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An example of this can be seen in how rates of autism among children in the U.S. have increased dramatically over the past 30 years. Development of autism in children has been associated with prenatal and perinatal chemical exposures of the type that may provoke symptoms in people with chemical intolerance (3-6).
With so much of our time spent indoors, chemical exposures at home, the office, at school and in stores poses a substantial challenge.
Chemical intolerance should not be ignored or stigmatized. It should be seen as a common physiologic response to living in a chemical world.
Now I’d like to hear from you:
- Have you been exposed to chemicals?
- Have you noticed any immediate or long-term affects?
- What steps have you taken to limit exposure and detoxify?
- Has anything helped?
Please let me know your thoughts by posting a comment below.
Leo Galland, MD
Dr. Galland is internationally recognized as a founder of Functional and Integrative Medicine. He was honored with the Linus Pauling Award from IFM in recognition of his creation of “Patient-Centered Diagnosis”, which is a foundation of Functional Medicine. He appears in The Leading Physicians of the World and America’s Top Doctors. Dr. Galland is the author of three books: The Fat Resistance Diet, Power Healing, and Superimmunity for Kids.
Dr. Galland wrote “The Gut Microbiome and the Brain” for Dr. David Perlmutter’s new journal Brain and Gut. His article “Nutritional Therapy for Inflammatory Bowel Disease” appears in the upcoming textbook “Metabolic Medicine and Surgery.” He has written more than 40 scientific articles and contributed chapters to numerous medical textbooks. Dr. Galland’s groundbreaking medical contributions have been reported in The New York Times, The Wall Street Journal and he has appeared on the Dr. Oz Show, The Today Show, Good Morning America and PBS.
He created Pill Advised www.pilladvised.com, which is dedicated to transforming healthcare by presenting the wisdom of the world’s leading integrated doctors. He is the Director of The Foundation for Integrated Medicine.
Dr. Galland graduated from Harvard University and completed his medical education and training at New York University Medical Center. Board certified in Internal Medicine, he has held faculty appointments at the Rockefeller University, the Albert Einstein College of Medicine, the State University of New York at Stony Brook and the University of Connecticut, and served as Director of Medical Research at the renowned Gesell Institute of Human Development in New Haven.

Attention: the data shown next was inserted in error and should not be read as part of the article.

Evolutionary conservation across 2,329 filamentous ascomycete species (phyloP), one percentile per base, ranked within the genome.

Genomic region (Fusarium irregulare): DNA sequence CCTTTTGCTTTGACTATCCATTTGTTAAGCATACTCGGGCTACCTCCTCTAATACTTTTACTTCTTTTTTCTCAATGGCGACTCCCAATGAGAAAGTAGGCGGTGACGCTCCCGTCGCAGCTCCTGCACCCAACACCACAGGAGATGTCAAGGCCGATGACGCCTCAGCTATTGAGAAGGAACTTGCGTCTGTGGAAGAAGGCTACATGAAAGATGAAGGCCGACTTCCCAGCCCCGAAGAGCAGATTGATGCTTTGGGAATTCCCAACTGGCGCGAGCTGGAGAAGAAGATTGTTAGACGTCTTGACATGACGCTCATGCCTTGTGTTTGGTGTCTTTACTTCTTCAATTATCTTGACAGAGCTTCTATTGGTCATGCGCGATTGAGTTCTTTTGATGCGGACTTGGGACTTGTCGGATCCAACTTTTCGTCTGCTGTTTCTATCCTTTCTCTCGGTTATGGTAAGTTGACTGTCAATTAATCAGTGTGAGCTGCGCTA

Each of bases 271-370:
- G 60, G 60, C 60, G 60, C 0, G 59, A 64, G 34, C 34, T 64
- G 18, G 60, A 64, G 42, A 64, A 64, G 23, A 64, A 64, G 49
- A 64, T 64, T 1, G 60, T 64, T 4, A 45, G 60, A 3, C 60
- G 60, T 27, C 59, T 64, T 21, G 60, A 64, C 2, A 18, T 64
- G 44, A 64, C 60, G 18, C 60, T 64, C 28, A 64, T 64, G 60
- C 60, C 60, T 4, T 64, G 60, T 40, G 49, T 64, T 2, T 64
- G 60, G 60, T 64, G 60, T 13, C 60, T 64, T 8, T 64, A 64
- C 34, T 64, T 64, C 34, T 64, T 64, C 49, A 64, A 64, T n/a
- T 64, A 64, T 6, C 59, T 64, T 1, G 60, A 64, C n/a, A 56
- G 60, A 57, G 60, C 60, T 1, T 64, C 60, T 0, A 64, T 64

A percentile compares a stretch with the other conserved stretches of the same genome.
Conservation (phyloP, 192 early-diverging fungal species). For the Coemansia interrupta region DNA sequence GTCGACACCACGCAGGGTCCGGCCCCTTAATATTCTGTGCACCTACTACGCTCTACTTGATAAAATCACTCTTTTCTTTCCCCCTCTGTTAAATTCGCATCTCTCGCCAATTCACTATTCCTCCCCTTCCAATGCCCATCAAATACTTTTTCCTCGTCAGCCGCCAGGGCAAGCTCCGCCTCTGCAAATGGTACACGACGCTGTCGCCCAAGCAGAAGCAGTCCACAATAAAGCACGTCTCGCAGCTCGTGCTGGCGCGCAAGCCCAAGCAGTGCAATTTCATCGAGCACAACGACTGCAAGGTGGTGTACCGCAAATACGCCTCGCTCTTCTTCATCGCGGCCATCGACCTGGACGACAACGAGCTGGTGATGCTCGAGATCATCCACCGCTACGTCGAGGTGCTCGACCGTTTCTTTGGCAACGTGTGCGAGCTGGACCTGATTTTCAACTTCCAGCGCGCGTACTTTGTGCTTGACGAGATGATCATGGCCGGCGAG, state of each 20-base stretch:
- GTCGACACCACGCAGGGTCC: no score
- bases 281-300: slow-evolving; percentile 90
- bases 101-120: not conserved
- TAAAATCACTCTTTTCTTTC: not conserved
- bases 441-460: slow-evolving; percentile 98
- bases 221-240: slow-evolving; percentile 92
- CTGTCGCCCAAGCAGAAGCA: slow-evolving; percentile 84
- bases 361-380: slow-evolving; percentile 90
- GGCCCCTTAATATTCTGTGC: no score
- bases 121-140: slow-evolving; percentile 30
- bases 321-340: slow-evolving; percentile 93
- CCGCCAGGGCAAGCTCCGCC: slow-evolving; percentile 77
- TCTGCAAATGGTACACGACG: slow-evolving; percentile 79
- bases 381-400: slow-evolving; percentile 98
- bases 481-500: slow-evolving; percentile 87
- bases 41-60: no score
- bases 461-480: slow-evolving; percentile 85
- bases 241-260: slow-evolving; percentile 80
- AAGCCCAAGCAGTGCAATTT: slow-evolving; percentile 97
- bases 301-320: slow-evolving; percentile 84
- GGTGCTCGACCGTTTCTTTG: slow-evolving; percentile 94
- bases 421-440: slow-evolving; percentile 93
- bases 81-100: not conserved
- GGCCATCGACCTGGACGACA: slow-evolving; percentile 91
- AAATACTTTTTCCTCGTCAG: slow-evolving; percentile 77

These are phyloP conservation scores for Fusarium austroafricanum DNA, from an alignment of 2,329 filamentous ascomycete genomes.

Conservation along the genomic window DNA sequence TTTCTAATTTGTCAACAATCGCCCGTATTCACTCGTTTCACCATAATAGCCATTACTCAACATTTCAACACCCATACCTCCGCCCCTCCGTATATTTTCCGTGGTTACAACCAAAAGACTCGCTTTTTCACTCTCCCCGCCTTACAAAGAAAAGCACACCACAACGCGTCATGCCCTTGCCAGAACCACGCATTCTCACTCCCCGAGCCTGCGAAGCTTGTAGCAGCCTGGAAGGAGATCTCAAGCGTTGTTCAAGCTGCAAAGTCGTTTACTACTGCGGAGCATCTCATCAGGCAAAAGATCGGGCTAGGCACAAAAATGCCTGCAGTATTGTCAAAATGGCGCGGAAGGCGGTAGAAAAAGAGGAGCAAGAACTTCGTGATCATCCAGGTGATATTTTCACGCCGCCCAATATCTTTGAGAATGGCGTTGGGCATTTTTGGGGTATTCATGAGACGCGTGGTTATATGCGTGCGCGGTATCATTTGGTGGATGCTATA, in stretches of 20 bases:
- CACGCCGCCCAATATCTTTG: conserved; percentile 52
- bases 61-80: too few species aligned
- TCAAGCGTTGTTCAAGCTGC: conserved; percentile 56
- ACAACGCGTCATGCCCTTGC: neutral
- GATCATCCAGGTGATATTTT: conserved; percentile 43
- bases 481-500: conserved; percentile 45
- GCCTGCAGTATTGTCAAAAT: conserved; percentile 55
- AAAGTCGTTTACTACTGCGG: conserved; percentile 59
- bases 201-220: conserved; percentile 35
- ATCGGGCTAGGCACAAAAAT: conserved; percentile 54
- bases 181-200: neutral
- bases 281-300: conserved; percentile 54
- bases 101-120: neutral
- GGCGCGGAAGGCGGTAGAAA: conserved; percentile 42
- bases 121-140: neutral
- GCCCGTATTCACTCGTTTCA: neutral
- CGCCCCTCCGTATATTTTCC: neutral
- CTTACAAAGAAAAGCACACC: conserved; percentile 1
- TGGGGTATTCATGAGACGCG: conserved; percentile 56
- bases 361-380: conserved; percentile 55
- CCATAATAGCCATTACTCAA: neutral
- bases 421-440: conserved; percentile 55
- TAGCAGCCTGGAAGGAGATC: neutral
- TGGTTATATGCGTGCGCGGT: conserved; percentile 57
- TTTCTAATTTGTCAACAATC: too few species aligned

References and Further Reading
Leo Galland, “Biochemical Abnormalities in Patients with Multiple Chemical Sensitivities, in Workers with Multiple Chemical Sensitivities”, M. Cullen ed., Occupational Medicine: State of the Art Reviews. Hanley and Belfus, Philadelphia (1987), pp. 713-720.
David A. Katerndahl, Iris R. Bell, Raymond F. Palmer, and Claudia S. Miller, “Chemical Intolerance in Primary Care Settings: Prevalence, Comorbidity, and Outcomes”, Ann Fam Med July/August 2012 vol. 10 no. 4 357-365
Landrigan PJ. “What causes autism? Exploring the environmental contribution”. Curr Opin Pediatr. 2010 Apr;22(2):219-25.
Larsson M, Weiss B, Janson S, Sundell J, Bornehag CG. “Associations between indoor environmental factors and parental-reported autistic spectrum disorders in children 6-8 years of age.” Neurotoxicology. 2009 Sep;30(5):822-31. Epub 2009 Feb 10
Edelson SB, Cantor DS. “Autism: xenobiotic influences.” Toxicol Ind Health. 1998 Jul-Aug;14(4):553-63.
Windham GC, Zhang L, Gunier R, Croen LA, Grether JK. “Autism spectrum disorders in relation to distribution of hazardous air pollutants in the san francisco bay area.” Environ Health Perspect. 2006 Sep;114(9):1438-44.
This information is provided for general educational purposes only and is not intended to constitute (i) medical advice or counseling, (ii) the practice of medicine or the provision of health care diagnosis or treatment, (iii) or the creation of a physician–patient relationship. If you have or suspect that you have a medical problem, contact your doctor promptly.